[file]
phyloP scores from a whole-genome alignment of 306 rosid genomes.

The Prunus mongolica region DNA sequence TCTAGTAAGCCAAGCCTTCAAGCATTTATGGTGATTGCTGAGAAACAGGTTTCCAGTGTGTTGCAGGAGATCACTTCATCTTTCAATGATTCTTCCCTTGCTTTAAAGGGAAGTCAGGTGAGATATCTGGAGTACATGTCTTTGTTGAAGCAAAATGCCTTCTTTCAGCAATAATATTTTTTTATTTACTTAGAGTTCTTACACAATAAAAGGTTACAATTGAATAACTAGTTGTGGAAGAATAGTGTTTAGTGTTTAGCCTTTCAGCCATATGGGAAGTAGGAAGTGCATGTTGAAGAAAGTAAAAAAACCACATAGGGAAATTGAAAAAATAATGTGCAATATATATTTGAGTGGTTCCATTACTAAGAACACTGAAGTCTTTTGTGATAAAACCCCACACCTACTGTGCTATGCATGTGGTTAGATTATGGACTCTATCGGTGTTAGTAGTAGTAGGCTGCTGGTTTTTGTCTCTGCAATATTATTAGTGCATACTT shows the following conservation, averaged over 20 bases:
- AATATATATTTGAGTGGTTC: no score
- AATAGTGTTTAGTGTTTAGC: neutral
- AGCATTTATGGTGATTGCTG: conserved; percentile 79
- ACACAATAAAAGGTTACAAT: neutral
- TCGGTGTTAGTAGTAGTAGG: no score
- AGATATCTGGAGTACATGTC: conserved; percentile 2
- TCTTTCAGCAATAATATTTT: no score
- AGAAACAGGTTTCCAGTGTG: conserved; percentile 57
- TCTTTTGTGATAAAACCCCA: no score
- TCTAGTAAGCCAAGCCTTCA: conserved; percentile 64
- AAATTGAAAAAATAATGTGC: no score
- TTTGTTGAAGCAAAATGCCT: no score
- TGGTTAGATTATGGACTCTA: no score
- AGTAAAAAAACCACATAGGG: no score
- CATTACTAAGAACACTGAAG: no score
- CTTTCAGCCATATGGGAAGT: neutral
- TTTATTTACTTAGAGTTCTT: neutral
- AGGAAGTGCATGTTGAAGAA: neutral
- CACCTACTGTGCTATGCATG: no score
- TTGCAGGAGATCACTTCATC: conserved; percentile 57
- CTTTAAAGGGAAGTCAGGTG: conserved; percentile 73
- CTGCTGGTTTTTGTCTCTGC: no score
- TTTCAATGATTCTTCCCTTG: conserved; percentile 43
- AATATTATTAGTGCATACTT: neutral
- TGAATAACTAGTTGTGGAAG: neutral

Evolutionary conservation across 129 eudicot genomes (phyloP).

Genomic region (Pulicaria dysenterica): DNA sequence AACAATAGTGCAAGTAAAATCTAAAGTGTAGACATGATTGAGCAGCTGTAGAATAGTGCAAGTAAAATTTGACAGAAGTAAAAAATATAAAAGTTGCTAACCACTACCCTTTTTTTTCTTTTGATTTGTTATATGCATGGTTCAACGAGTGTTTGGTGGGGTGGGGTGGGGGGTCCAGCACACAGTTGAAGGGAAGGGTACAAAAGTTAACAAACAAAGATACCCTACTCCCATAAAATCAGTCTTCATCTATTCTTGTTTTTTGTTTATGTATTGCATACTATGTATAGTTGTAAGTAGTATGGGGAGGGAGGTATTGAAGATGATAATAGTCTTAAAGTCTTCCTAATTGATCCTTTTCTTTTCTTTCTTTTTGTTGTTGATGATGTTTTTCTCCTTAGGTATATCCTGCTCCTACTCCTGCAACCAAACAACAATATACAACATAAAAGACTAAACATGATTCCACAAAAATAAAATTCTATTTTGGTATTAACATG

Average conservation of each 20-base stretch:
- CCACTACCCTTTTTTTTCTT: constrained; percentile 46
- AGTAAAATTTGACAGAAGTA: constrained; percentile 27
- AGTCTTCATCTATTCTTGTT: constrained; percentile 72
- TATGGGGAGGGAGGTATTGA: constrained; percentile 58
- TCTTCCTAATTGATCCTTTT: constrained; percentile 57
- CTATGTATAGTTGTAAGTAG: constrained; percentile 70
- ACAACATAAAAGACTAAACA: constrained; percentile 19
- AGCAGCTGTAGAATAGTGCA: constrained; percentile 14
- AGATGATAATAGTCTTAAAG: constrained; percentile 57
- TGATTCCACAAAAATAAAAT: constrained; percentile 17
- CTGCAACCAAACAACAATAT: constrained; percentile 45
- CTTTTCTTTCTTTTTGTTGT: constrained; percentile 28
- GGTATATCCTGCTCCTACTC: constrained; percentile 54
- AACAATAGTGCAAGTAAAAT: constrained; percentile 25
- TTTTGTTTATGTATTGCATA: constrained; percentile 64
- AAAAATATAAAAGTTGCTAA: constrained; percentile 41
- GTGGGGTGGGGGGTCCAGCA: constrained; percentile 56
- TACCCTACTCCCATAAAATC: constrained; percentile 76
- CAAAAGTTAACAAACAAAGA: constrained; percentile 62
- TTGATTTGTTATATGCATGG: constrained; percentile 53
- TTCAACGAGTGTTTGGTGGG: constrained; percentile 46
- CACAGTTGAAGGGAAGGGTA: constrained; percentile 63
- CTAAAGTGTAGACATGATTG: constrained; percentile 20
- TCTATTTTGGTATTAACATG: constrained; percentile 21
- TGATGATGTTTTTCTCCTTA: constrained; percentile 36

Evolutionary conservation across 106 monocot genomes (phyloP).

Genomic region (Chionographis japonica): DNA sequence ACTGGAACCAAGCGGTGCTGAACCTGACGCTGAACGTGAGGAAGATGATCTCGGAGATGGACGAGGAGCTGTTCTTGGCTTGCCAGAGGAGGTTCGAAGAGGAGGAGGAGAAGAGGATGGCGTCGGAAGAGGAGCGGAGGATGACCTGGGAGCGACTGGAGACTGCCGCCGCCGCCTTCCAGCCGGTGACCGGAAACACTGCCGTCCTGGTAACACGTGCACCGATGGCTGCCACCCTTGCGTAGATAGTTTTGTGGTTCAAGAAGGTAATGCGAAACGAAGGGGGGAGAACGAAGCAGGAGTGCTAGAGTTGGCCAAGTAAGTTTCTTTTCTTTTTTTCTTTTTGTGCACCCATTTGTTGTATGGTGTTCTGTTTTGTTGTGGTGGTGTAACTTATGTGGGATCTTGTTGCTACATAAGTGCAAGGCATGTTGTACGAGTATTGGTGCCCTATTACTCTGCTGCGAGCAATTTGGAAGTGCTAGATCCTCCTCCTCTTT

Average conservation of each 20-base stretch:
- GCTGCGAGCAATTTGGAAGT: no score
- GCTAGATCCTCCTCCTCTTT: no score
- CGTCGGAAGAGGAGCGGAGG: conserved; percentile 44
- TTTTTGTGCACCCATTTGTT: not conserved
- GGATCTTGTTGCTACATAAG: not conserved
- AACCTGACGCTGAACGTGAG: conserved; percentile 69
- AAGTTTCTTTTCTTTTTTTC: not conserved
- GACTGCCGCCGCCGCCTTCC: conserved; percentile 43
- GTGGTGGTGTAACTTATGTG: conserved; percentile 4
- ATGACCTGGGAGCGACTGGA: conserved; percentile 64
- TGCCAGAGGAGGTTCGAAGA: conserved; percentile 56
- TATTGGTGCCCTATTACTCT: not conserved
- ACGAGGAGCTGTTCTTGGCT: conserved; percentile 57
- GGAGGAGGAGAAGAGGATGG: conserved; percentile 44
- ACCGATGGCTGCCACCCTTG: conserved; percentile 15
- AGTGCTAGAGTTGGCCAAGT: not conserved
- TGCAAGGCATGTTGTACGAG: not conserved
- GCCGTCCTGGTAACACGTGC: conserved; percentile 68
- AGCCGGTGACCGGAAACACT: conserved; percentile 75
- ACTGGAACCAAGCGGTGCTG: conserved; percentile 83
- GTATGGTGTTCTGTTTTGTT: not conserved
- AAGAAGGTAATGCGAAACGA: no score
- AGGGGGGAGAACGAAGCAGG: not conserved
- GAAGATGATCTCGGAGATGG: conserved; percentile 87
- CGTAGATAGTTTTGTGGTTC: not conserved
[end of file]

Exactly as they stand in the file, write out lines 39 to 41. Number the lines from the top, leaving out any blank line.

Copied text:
- AGATGATAATAGTCTTAAAG: constrained; percentile 57
- TGATTCCACAAAAATAAAAT: constrained; percentile 17
- CTGCAACCAAACAACAATAT: constrained; percentile 45